It is so easy to blame the youth for the acts that they commit against others, but is it solely their fault? Does calling them “young criminals” and “young thugs” soothe you? That is just a few of the questions that have paraded my thoughts since I started taking Community Studies in college and since I’ve been hearing about the Baltimore teens in recent news. I hate to read the comment section of these news stories because it really reveals the hatred that is felt for the youth without understanding. Do we take time to think about the root causes of such behavior? Situations just don’t spring out of nowhere, they usually are a manifestation of an underlying issue. In recent news, a group of teens attacked an NJ family at the Inner Harbor, another attack at the Inner Harbor followed a day after, and the latest I’ve read about was a group of teens pushing a runner in the Inner Harbor. Although these situations were very extreme, I can not part my lips to talk down about any child or teen because I am an adult. I am also analytical.
In the articles that I’ve read about these incidents, I did not see race specified, but of course, people went on to make assumptions that all of these crimes were committed by black teens. One article even used a picture of a black teen as an opener to elaborate on what’s been going on. Whether the teens were black, white, or of any other race, we still need to get to the root cause. Catherine Pugh can try to “crackdown” on the problem all she wants as long as she takes the time to figure out the root cause. Throwing them in jail will do nothing but grant instant gratification and pacify the issue. Just like drug or alcohol abuse, you have to rehabilitate.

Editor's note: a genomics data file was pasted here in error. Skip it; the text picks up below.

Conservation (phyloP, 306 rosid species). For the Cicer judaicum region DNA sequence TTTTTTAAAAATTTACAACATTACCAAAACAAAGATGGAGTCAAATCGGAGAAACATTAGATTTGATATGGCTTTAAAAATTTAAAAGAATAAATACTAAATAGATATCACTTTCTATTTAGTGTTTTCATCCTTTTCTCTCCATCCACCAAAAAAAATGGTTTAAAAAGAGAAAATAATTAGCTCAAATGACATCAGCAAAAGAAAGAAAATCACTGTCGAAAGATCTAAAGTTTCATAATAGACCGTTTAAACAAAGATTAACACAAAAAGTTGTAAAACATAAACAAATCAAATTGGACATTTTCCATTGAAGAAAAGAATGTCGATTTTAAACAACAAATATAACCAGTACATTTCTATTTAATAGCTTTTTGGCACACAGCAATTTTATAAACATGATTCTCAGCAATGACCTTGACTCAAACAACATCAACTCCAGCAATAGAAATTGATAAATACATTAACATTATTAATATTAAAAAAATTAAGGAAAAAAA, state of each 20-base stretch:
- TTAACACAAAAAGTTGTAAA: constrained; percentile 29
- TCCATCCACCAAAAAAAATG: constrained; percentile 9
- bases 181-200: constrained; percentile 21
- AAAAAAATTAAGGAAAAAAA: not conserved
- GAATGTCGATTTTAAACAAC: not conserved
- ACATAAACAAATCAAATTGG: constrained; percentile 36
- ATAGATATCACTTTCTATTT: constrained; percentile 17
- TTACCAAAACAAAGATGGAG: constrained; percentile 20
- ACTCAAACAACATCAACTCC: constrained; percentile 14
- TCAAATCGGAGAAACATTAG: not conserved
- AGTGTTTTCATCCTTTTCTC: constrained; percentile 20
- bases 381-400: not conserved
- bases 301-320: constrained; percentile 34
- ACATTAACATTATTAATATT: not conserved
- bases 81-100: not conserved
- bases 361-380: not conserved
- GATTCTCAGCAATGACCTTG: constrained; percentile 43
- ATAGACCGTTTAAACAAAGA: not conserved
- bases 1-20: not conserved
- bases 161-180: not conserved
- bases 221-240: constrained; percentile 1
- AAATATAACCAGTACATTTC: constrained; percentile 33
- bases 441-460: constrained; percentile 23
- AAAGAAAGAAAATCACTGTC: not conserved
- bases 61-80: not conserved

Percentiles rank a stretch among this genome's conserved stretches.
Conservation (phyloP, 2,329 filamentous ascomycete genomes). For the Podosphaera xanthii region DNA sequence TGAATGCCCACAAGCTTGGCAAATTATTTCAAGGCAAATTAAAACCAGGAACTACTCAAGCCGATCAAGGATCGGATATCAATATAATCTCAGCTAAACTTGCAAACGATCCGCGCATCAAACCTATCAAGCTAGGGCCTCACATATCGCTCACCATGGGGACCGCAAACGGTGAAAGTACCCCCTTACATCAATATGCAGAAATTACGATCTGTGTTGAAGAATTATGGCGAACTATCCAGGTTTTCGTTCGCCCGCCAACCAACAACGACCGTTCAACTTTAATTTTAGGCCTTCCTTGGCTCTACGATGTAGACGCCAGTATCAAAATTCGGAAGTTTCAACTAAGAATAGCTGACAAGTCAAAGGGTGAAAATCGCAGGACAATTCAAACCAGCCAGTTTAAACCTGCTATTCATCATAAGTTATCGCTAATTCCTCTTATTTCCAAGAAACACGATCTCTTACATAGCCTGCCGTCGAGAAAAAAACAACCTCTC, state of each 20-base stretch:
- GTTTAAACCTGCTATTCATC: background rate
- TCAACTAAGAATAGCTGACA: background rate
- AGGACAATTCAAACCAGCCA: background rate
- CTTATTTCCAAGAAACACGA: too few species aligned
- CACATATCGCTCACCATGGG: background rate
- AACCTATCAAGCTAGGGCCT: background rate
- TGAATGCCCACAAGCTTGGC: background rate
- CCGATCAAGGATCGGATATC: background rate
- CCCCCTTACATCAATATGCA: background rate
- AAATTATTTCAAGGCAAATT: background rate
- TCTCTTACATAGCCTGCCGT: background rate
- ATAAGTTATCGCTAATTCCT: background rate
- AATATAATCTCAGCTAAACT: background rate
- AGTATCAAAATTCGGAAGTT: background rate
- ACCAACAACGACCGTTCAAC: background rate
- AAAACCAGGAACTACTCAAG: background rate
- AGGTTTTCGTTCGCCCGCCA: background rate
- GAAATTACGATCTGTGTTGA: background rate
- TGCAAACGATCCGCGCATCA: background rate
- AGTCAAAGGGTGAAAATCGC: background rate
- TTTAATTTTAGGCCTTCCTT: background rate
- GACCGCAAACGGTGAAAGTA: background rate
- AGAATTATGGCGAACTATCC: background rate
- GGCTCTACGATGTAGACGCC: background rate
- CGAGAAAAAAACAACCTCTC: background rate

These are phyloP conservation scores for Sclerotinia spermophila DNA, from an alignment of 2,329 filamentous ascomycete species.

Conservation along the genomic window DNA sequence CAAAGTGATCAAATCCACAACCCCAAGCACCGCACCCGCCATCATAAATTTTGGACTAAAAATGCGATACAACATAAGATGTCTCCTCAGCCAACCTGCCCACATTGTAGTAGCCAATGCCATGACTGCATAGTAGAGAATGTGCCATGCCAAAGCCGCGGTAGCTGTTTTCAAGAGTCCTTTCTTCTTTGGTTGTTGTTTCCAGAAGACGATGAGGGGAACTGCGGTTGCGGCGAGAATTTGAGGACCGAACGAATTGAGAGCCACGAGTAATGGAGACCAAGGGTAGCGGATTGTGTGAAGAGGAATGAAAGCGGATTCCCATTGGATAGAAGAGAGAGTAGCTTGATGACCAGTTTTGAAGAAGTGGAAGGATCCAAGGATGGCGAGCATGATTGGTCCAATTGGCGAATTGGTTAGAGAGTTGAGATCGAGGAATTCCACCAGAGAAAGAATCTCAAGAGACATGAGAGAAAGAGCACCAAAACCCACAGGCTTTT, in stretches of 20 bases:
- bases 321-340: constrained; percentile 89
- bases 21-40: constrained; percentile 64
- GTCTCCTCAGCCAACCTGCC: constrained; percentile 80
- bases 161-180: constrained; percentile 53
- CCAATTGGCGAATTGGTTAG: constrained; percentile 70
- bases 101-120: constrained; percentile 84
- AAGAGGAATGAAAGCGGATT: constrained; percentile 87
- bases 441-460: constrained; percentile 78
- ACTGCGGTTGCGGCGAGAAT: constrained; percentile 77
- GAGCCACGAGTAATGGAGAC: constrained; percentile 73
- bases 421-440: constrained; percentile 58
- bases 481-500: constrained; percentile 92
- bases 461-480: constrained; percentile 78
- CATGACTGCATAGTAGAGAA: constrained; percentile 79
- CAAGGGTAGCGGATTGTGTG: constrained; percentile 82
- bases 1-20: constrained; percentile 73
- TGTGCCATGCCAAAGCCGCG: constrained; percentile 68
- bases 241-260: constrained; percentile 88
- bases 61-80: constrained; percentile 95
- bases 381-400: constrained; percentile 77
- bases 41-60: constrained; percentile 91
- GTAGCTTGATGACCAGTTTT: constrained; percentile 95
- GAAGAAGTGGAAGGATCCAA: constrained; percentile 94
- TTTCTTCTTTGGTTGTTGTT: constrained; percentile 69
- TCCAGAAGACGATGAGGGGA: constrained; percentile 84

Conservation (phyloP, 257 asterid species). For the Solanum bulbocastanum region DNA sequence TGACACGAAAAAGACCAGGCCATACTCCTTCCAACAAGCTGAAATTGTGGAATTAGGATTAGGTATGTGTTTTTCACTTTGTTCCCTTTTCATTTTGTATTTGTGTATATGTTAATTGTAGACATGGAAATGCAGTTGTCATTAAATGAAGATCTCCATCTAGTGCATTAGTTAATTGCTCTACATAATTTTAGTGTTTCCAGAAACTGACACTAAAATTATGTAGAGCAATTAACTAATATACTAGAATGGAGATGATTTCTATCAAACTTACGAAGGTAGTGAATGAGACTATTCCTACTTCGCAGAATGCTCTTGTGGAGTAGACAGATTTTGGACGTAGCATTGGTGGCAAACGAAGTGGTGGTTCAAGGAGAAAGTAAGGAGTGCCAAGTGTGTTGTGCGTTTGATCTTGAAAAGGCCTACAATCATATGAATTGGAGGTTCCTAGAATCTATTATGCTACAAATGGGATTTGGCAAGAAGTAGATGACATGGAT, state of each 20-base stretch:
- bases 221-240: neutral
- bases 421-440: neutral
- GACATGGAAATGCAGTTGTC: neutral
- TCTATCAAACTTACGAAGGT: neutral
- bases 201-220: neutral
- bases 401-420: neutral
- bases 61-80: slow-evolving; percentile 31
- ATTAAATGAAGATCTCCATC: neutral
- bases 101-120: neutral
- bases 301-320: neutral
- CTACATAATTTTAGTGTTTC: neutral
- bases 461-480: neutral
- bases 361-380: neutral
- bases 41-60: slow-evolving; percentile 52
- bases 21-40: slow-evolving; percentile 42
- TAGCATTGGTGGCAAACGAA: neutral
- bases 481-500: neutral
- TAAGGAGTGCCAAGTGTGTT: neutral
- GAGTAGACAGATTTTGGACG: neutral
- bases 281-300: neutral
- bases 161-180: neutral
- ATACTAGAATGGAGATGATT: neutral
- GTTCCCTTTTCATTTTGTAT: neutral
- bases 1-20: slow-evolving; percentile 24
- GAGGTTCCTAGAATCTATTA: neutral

Without after-school programs, extracurricular activities outside of school, and motivation from parents, there is little hope. Especially with the youth that comes from the inner city who have to face hardships constantly, mostly financial. The parents should be who we are initially looking at when adolescents or teens start to display poor behavior. Most of the time, the child mirrors what is going on in their household. If it isn’t the household or parenting, it’s their outside environments. This could include friends, music, or television.
The fact that the mayor is just figuring out that there’s a problem is absurd. While none of these things justify violence against residents, they still are key components that I believe are being looked over which is leading to outrage solely against the teens. While all of these press conferences are being held and articles are being written, I hope that people will do their homework first about the structure of the inner city systems and how problems with youth will worsen if we do not invest time in them. Who is really the blame here?